Origins of fireworks
The earliest “firecrackers” in China date back to between 202 BCE – 220 AD during the Han Dynasty. In these times, Chinese people would roast bamboo in fires, whereby hollow pockets in the bamboo would expand and eventually explode, producing a loud bang.
A few hundred years later during the Tang dynasty, a Chinese alchemist accidentally discovered an exploding black powder while trying to make an elixir of life. He had combined saltpeter (potassium nitrate), sulfur and charcoal to make what we now know as gunpowder.
Gunpowder is one of the four great inventions to come from China alongside papermaking, printing and the compass.
This newly discovered exploding powder was then packed into bamboo tubes and thrown into fires to create an even louder blast.
It wasn’t until later during the Song Dynasty (960-1279), that gunpowder was used to manufacture fireworks by packing it into tubes of rolled paper and adding a tissue paper fuse, making something that resembled the fireworks we know today.
Early uses of fireworks
Traditionally, Chinese people believed that fireworks could ward off evil spirits and because of this, they are a major custom around public holidays, weddings, funerals, and other traditional ceremonies.
One of the more popular legends as to why Chinese people believe fireworks ward off evil spirits is the story of a monster called “Nian”.
The name “Nian” also means “Year” in Chinese which is appropriate as the monster was said to come along on the night of Chinese New Year’s Eve to eat people and destroy their crops.
Eventually, people figured out that the monster feared fire and loud sounds. They burned bamboo in the fires untill they exploded causing a loud noise and from then on fireworks in their simplest form were created and became a tradition of Chinese New Year.
There are many sources citing a number of tales as to the identity of the hero responsible for scaring away the New Year’s monster. The only thing they all have in common is that they all say that Nian was scared of loud noises, bright lights, and the color red.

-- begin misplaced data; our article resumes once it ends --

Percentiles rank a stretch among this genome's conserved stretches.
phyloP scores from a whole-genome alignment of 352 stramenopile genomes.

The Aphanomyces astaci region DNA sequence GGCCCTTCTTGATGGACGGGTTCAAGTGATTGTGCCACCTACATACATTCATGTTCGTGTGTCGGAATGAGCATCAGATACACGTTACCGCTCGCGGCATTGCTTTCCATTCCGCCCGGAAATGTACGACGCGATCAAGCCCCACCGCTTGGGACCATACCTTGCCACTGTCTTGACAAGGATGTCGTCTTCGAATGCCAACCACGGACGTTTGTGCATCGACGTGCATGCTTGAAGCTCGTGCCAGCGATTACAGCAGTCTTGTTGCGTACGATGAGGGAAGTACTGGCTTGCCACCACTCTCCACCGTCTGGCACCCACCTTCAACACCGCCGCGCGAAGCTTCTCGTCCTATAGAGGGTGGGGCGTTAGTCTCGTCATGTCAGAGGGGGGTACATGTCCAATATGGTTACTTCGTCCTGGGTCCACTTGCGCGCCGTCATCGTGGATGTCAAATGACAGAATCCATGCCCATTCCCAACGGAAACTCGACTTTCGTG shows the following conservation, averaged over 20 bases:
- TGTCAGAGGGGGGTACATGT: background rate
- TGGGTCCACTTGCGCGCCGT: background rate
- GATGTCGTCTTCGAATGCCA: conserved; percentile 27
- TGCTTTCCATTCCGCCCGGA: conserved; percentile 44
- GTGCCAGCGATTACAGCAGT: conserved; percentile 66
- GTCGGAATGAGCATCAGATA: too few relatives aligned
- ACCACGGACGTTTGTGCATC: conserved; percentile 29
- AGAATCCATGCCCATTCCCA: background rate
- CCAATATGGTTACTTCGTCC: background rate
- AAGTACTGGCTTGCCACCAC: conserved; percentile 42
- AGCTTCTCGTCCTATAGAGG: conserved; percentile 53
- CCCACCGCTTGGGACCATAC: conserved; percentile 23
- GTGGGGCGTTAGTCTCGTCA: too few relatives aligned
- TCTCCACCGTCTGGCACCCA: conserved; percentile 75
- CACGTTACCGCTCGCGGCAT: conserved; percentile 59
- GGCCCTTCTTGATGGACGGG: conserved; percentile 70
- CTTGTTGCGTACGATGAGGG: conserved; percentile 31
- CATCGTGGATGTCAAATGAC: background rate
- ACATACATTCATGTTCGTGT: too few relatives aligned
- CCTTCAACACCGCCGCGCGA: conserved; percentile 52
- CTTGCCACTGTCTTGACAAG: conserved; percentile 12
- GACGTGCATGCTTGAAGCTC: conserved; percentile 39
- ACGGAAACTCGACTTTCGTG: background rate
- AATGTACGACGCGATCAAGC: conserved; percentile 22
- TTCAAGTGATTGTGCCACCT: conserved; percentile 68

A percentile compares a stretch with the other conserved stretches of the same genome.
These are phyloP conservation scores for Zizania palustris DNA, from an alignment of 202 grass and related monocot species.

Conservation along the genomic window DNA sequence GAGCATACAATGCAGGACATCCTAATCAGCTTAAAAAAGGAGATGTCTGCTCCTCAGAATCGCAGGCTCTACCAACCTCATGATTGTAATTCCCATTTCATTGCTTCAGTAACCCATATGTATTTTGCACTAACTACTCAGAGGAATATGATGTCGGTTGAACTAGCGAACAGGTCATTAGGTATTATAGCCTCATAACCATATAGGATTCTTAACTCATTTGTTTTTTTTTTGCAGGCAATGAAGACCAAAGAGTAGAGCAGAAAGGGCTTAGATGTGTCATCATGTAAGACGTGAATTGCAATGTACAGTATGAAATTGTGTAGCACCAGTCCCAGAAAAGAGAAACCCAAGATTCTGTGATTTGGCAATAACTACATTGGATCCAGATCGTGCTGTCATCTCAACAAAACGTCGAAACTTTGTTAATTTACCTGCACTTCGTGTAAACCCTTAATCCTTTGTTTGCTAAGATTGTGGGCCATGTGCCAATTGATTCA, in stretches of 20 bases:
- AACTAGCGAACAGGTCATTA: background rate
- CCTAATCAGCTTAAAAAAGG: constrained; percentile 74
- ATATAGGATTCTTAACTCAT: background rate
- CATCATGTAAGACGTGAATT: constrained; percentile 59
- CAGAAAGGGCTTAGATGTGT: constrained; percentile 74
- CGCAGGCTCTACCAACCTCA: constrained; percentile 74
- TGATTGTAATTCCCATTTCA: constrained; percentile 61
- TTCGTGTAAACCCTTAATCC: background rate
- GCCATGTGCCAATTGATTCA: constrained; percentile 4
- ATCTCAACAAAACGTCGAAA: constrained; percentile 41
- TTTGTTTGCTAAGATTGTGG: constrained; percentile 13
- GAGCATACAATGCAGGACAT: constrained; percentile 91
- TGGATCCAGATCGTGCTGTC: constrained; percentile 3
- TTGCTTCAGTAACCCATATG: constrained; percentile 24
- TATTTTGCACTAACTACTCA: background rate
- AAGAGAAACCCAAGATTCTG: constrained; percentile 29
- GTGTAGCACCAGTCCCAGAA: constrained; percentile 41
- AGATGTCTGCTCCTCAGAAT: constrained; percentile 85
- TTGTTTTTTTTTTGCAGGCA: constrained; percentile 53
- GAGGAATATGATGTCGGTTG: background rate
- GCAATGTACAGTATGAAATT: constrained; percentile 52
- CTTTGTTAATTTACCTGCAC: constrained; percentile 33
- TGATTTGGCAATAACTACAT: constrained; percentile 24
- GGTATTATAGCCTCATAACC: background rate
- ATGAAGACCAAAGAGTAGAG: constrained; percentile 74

Ancient Chinese people believed that fire could dispel bad luck, sparks could bring good luck, loud noise could scare away evil spirits and smoke made Yang energy (a kind of positive life-energy) rise.
As fireworks produce such effects as fire, sparks, sound, and smoke when they are set off, they naturally became the ideal product for celebrations.
Firework uses in China
Alongside the holidays and celebrations mentioned earlier, fireworks are also used during a number of not-so-common celebrations, such as moving into a new house, opening a new business and at the start and end of projects.
The most commonly used firework in China is the firecracker, a string of 100’s sometimes 1,000’s of small paper cylinders packed with explosives. The firecrackers are lit at one end creating a barrage of sound, sparks and smoke.
Longest fire cracker
In October 2007, a 20km (12.4 miles) string of firecrackers was lit between the Dayao town and Liuyan city in Hunan province. The feat was performed by one of China’s largest firework producers as a marketing stunt and the whole spectacle lasted 68 minutes and cost 800,000 RMB.
According to the Guinness World Records on 19 October 2002, an unbroken line of firecrackers was detonated in Sueca, Valencia, Spain, measuring 11 km (6.83 miles) long.
Fireworks around the world
Fireworks are used differently around the world. For example, in the USA, on the 4th of July each year, Americans let off fireworks to celebrate their Independence from the British Empire in 1776.
In the UK they are used on the 5th November to celebrate the failed gunpowder plot when Guy Fawkes failed to blow up the Houses of Parliament in 1605.
In Peru, when the clock strikes midnight on Christmas day, millions of Peruvians let off fireworks, illuminating the midnight sky celebrating Christmas.
During August in Japan, Japanese people celebrate their historic heritage through fireworks, a tradition that has taken place since the 18th century.
Fireworks are launched at Eid Al Adha, the Muslim celebration signaling the end of Ramadan, and Dubai is said to host one of the best firework displays.
In 1486, fireworks were used to mark the royal wedding day of King Henry VII. Two centuries later, they were again used at the coronation celebration of King James II.
According to legend, Czar Peter the Great ordered an extravagant firework display to honor the birth of his son. This firework show lasted about 5 hours.
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